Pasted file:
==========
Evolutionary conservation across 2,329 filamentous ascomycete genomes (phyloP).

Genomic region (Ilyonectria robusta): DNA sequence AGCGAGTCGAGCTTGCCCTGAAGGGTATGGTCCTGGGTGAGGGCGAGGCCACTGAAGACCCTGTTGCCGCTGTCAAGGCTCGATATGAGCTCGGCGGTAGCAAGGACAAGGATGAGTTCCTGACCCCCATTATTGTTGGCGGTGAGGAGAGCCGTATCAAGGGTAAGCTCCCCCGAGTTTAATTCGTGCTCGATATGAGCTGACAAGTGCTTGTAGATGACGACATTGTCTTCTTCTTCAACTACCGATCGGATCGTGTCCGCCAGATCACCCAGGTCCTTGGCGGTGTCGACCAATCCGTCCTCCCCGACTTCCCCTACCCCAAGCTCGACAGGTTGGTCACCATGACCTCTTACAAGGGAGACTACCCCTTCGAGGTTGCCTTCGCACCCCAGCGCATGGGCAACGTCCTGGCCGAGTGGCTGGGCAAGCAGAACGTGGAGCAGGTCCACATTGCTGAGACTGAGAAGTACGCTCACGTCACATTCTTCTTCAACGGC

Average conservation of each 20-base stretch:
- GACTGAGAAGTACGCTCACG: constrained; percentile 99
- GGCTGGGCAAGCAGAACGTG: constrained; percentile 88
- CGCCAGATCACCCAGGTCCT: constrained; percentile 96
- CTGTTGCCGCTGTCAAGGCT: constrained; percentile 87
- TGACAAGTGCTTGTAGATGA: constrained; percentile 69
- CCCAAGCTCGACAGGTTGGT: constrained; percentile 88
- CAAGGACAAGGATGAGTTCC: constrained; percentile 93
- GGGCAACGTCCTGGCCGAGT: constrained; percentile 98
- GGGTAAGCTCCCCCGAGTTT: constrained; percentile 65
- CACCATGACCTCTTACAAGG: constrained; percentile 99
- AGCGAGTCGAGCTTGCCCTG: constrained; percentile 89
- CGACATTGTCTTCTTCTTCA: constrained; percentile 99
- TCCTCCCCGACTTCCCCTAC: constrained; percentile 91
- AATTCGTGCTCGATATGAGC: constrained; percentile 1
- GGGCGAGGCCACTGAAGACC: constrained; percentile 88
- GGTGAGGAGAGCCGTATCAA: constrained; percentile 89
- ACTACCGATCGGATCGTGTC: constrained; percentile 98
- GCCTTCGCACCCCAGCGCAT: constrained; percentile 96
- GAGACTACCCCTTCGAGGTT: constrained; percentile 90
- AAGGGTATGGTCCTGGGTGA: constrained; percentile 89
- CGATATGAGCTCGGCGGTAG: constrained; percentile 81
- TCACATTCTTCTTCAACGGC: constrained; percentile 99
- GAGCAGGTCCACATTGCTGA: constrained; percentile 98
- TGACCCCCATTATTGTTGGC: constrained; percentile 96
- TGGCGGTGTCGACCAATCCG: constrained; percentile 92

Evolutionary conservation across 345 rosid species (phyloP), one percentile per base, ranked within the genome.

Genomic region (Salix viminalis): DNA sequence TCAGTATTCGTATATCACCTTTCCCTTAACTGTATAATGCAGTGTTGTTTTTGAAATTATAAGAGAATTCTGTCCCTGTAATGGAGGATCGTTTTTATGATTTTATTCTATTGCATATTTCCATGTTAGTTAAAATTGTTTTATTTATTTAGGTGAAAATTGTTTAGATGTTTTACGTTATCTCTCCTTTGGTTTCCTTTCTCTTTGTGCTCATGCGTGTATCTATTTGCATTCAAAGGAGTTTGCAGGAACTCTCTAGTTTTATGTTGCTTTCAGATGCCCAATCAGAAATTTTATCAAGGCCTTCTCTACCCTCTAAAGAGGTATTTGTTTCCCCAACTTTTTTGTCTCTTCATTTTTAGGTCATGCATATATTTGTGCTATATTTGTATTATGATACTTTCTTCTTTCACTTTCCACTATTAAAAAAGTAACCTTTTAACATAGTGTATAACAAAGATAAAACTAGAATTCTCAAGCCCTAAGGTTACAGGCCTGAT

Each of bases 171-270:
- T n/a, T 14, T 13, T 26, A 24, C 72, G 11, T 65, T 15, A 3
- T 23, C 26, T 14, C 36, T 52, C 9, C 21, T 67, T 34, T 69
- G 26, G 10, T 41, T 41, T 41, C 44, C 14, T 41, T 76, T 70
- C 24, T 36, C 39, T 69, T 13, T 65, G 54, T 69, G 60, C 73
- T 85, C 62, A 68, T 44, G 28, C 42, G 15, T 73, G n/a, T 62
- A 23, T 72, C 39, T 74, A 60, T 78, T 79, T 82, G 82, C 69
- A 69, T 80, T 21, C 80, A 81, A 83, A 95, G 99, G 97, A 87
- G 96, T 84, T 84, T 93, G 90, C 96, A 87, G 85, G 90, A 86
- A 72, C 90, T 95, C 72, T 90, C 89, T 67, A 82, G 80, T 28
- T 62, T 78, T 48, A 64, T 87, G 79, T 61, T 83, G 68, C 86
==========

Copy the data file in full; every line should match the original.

Evolutionary conservation across 2,329 filamentous ascomycete genomes (phyloP).

Genomic region (Ilyonectria robusta): DNA sequence AGCGAGTCGAGCTTGCCCTGAAGGGTATGGTCCTGGGTGAGGGCGAGGCCACTGAAGACCCTGTTGCCGCTGTCAAGGCTCGATATGAGCTCGGCGGTAGCAAGGACAAGGATGAGTTCCTGACCCCCATTATTGTTGGCGGTGAGGAGAGCCGTATCAAGGGTAAGCTCCCCCGAGTTTAATTCGTGCTCGATATGAGCTGACAAGTGCTTGTAGATGACGACATTGTCTTCTTCTTCAACTACCGATCGGATCGTGTCCGCCAGATCACCCAGGTCCTTGGCGGTGTCGACCAATCCGTCCTCCCCGACTTCCCCTACCCCAAGCTCGACAGGTTGGTCACCATGACCTCTTACAAGGGAGACTACCCCTTCGAGGTTGCCTTCGCACCCCAGCGCATGGGCAACGTCCTGGCCGAGTGGCTGGGCAAGCAGAACGTGGAGCAGGTCCACATTGCTGAGACTGAGAAGTACGCTCACGTCACATTCTTCTTCAACGGC

Average conservation of each 20-base stretch:
- GACTGAGAAGTACGCTCACG: constrained; percentile 99
- GGCTGGGCAAGCAGAACGTG: constrained; percentile 88
- CGCCAGATCACCCAGGTCCT: constrained; percentile 96
- CTGTTGCCGCTGTCAAGGCT: constrained; percentile 87
- TGACAAGTGCTTGTAGATGA: constrained; percentile 69
- CCCAAGCTCGACAGGTTGGT: constrained; percentile 88
- CAAGGACAAGGATGAGTTCC: constrained; percentile 93
- GGGCAACGTCCTGGCCGAGT: constrained; percentile 98
- GGGTAAGCTCCCCCGAGTTT: constrained; percentile 65
- CACCATGACCTCTTACAAGG: constrained; percentile 99
- AGCGAGTCGAGCTTGCCCTG: constrained; percentile 89
- CGACATTGTCTTCTTCTTCA: constrained; percentile 99
- TCCTCCCCGACTTCCCCTAC: constrained; percentile 91
- AATTCGTGCTCGATATGAGC: constrained; percentile 1
- GGGCGAGGCCACTGAAGACC: constrained; percentile 88
- GGTGAGGAGAGCCGTATCAA: constrained; percentile 89
- ACTACCGATCGGATCGTGTC: constrained; percentile 98
- GCCTTCGCACCCCAGCGCAT: constrained; percentile 96
- GAGACTACCCCTTCGAGGTT: constrained; percentile 90
- AAGGGTATGGTCCTGGGTGA: constrained; percentile 89
- CGATATGAGCTCGGCGGTAG: constrained; percentile 81
- TCACATTCTTCTTCAACGGC: constrained; percentile 99
- GAGCAGGTCCACATTGCTGA: constrained; percentile 98
- TGACCCCCATTATTGTTGGC: constrained; percentile 96
- TGGCGGTGTCGACCAATCCG: constrained; percentile 92

Evolutionary conservation across 345 rosid species (phyloP), one percentile per base, ranked within the genome.

Genomic region (Salix viminalis): DNA sequence TCAGTATTCGTATATCACCTTTCCCTTAACTGTATAATGCAGTGTTGTTTTTGAAATTATAAGAGAATTCTGTCCCTGTAATGGAGGATCGTTTTTATGATTTTATTCTATTGCATATTTCCATGTTAGTTAAAATTGTTTTATTTATTTAGGTGAAAATTGTTTAGATGTTTTACGTTATCTCTCCTTTGGTTTCCTTTCTCTTTGTGCTCATGCGTGTATCTATTTGCATTCAAAGGAGTTTGCAGGAACTCTCTAGTTTTATGTTGCTTTCAGATGCCCAATCAGAAATTTTATCAAGGCCTTCTCTACCCTCTAAAGAGGTATTTGTTTCCCCAACTTTTTTGTCTCTTCATTTTTAGGTCATGCATATATTTGTGCTATATTTGTATTATGATACTTTCTTCTTTCACTTTCCACTATTAAAAAAGTAACCTTTTAACATAGTGTATAACAAAGATAAAACTAGAATTCTCAAGCCCTAAGGTTACAGGCCTGAT

Each of bases 171-270:
- T n/a, T 14, T 13, T 26, A 24, C 72, G 11, T 65, T 15, A 3
- T 23, C 26, T 14, C 36, T 52, C 9, C 21, T 67, T 34, T 69
- G 26, G 10, T 41, T 41, T 41, C 44, C 14, T 41, T 76, T 70
- C 24, T 36, C 39, T 69, T 13, T 65, G 54, T 69, G 60, C 73
- T 85, C 62, A 68, T 44, G 28, C 42, G 15, T 73, G n/a, T 62
- A 23, T 72, C 39, T 74, A 60, T 78, T 79, T 82, G 82, C 69
- A 69, T 80, T 21, C 80, A 81, A 83, A 95, G 99, G 97, A 87
- G 96, T 84, T 84, T 93, G 90, C 96, A 87, G 85, G 90, A 86
- A 72, C 90, T 95, C 72, T 90, C 89, T 67, A 82, G 80, T 28
- T 62, T 78, T 48, A 64, T 87, G 79, T 61, T 83, G 68, C 86